Joe Anthony, of Lexington, Ky., wonders whether Americans have what it takes to defeat our 21st-century enemy. If you would like to submit a post to Clearing the Fog, please contact us here.
During the 1940s, do you think our parents and grandparents would sometimes complain to each other? “I’m so tired of news about the war. Can’t we talk about something besides the Pacific Front or Allied landings?”
I’m sure they did, occasionally, but they knew the war was center stage.
Covid is our war. It doesn’t matter if we’re “over it.” Our enemy, Covid, is endlessly crafty, energetic, and vicious. I know. I recently spent 16 days in the hospital and nine days in a rehabilitation facility after contracting the virus. I was fully vaccinated and boosted, and it nearly broke me.
As in all battles, it’s ourselves that matter even more than our opponents: our vanities, our fears, our prejudices, our malice. If we can manage ourselves, we will vanquish the enemy.
George Will, the conservative columnist, wondered if our country, as constituted now, could win the Second World War. I wonder, too. It isn’t only the reluctance to sacrifice for the common good; it’s the refusal to believe the credible. Millions indulge themselves with fantastic speculation backed by no evidence and sometimes no logic and reject that which comes with freight-loads of scientific proof or that which they witnessed—re January 6th—with their own eyes.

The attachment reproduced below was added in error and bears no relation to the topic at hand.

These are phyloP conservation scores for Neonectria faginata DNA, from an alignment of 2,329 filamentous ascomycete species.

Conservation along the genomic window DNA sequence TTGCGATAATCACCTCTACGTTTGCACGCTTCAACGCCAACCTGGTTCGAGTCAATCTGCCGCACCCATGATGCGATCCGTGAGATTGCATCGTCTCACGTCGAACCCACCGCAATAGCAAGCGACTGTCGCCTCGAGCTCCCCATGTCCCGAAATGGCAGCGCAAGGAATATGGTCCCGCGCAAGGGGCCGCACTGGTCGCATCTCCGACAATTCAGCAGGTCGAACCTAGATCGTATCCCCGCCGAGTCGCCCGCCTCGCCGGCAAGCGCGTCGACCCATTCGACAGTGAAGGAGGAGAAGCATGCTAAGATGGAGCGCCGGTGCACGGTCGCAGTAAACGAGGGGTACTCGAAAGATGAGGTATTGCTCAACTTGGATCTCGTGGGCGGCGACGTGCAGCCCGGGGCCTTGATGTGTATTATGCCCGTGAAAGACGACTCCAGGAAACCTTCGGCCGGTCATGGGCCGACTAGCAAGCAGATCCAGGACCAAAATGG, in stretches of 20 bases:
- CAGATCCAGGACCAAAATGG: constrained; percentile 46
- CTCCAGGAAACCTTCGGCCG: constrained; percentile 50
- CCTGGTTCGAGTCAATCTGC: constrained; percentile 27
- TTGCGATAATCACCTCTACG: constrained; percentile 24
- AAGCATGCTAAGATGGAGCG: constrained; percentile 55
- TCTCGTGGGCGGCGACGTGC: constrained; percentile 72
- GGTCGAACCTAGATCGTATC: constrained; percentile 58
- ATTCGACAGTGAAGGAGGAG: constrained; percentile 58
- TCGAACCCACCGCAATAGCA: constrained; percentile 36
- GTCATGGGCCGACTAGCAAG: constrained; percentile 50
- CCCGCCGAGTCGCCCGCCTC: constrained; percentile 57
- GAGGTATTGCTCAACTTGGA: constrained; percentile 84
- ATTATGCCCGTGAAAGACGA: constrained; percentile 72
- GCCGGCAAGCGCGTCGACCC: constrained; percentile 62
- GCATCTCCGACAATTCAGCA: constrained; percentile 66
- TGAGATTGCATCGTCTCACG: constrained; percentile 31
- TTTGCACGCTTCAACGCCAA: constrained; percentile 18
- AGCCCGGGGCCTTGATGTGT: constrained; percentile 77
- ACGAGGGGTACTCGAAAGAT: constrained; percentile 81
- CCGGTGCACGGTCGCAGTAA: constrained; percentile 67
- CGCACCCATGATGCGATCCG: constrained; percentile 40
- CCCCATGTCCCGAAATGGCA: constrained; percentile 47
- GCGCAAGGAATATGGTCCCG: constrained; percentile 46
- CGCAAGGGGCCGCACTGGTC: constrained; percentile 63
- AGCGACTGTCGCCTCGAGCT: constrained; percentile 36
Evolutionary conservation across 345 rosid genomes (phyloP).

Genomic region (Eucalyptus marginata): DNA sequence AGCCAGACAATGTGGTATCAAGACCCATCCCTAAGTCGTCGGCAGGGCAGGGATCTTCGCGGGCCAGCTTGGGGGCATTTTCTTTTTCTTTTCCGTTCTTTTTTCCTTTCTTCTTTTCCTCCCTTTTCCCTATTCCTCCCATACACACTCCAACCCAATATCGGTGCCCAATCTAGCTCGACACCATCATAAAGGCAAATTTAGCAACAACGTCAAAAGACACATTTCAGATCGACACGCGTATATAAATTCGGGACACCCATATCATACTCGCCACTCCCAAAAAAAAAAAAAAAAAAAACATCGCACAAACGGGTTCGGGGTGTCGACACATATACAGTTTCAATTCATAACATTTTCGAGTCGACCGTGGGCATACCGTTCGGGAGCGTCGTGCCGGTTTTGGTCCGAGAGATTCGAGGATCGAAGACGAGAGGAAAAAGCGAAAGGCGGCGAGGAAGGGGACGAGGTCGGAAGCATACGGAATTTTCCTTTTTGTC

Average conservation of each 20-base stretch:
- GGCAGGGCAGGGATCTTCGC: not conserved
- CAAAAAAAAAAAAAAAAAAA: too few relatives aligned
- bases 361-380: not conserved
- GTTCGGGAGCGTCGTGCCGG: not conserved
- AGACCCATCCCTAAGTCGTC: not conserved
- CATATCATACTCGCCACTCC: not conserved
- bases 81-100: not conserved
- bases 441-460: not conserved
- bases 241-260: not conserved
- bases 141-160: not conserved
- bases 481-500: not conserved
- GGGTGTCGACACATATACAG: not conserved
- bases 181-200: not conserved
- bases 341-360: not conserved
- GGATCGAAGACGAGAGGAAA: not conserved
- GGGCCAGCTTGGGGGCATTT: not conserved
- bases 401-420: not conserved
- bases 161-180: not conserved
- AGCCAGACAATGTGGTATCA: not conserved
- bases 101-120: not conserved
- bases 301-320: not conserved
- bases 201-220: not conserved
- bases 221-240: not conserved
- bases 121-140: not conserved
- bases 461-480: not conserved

That refusal to acknowledge basic reality breaks down community, too. We can’t even get to the point of disagreeing. A sub-group of Americans in the ’40s, die-hard America-Firsters, pushed the theory that FDR had been behind the attack on Pearl Harbor. But they were called nuts by the huge majority. Now there is no “nut” theory that doesn’t get a hearing and eventually, it seems, a substantial following.
Our parents and grandparents may have grumbled, but they collectively pulled themselves together: gathered scrap, rationed, and sent their sons to fight. They accepted hard truths, facts they didn’t like. They knew the news wasn’t always going to be good and didn’t reach for a scapegoat to blame. Well, not usually at least.
And when the dreaded telegraph arrived, they grieved but knew their sacrifice went beyond themselves—went out to the country they loved. They got some comfort from knowing that. Though death is always solitary, the country they sacrificed for came back to them in a collective embrace.
We love the same country. And if we truly love that country, it will love us. Can we do less than our previous generations? Can we even imagine loving our fellow Americans?